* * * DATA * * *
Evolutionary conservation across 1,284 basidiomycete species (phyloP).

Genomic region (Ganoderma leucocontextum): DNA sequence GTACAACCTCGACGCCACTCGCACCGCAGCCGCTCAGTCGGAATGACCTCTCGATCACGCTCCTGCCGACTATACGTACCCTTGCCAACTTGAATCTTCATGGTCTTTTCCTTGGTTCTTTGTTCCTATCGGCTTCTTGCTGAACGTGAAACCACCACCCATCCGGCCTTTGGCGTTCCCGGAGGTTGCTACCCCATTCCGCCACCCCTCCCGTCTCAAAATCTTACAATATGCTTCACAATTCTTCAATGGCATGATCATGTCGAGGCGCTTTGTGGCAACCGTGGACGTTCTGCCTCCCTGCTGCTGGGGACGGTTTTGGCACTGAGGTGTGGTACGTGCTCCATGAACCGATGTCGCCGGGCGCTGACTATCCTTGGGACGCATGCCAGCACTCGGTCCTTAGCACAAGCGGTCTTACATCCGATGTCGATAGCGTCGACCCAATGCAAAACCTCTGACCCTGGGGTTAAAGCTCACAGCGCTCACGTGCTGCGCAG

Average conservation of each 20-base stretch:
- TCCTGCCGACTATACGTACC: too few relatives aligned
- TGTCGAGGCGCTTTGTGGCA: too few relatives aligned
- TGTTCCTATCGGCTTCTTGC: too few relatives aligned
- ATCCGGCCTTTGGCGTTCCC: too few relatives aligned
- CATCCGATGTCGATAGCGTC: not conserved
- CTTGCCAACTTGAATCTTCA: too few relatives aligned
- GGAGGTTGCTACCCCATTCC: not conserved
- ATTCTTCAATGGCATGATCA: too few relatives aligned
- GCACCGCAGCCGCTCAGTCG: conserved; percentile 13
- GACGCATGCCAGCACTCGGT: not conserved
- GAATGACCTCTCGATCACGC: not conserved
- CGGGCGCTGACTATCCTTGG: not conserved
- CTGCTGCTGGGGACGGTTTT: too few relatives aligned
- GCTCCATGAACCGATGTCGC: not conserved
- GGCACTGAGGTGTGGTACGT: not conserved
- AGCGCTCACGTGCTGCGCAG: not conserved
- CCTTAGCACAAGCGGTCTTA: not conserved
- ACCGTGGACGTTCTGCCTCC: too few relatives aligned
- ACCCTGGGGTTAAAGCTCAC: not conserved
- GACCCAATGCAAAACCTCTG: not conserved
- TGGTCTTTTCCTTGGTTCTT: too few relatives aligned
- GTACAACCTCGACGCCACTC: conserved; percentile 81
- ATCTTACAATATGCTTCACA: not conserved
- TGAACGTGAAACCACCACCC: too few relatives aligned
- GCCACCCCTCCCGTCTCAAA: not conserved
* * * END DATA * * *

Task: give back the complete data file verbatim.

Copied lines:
Evolutionary conservation across 1,284 basidiomycete species (phyloP).

Genomic region (Ganoderma leucocontextum): DNA sequence GTACAACCTCGACGCCACTCGCACCGCAGCCGCTCAGTCGGAATGACCTCTCGATCACGCTCCTGCCGACTATACGTACCCTTGCCAACTTGAATCTTCATGGTCTTTTCCTTGGTTCTTTGTTCCTATCGGCTTCTTGCTGAACGTGAAACCACCACCCATCCGGCCTTTGGCGTTCCCGGAGGTTGCTACCCCATTCCGCCACCCCTCCCGTCTCAAAATCTTACAATATGCTTCACAATTCTTCAATGGCATGATCATGTCGAGGCGCTTTGTGGCAACCGTGGACGTTCTGCCTCCCTGCTGCTGGGGACGGTTTTGGCACTGAGGTGTGGTACGTGCTCCATGAACCGATGTCGCCGGGCGCTGACTATCCTTGGGACGCATGCCAGCACTCGGTCCTTAGCACAAGCGGTCTTACATCCGATGTCGATAGCGTCGACCCAATGCAAAACCTCTGACCCTGGGGTTAAAGCTCACAGCGCTCACGTGCTGCGCAG

Average conservation of each 20-base stretch:
- TCCTGCCGACTATACGTACC: too few relatives aligned
- TGTCGAGGCGCTTTGTGGCA: too few relatives aligned
- TGTTCCTATCGGCTTCTTGC: too few relatives aligned
- ATCCGGCCTTTGGCGTTCCC: too few relatives aligned
- CATCCGATGTCGATAGCGTC: not conserved
- CTTGCCAACTTGAATCTTCA: too few relatives aligned
- GGAGGTTGCTACCCCATTCC: not conserved
- ATTCTTCAATGGCATGATCA: too few relatives aligned
- GCACCGCAGCCGCTCAGTCG: conserved; percentile 13
- GACGCATGCCAGCACTCGGT: not conserved
- GAATGACCTCTCGATCACGC: not conserved
- CGGGCGCTGACTATCCTTGG: not conserved
- CTGCTGCTGGGGACGGTTTT: too few relatives aligned
- GCTCCATGAACCGATGTCGC: not conserved
- GGCACTGAGGTGTGGTACGT: not conserved
- AGCGCTCACGTGCTGCGCAG: not conserved
- CCTTAGCACAAGCGGTCTTA: not conserved
- ACCGTGGACGTTCTGCCTCC: too few relatives aligned
- ACCCTGGGGTTAAAGCTCAC: not conserved
- GACCCAATGCAAAACCTCTG: not conserved
- TGGTCTTTTCCTTGGTTCTT: too few relatives aligned
- GTACAACCTCGACGCCACTC: conserved; percentile 81
- ATCTTACAATATGCTTCACA: not conserved
- TGAACGTGAAACCACCACCC: too few relatives aligned
- GCCACCCCTCCCGTCTCAAA: not conserved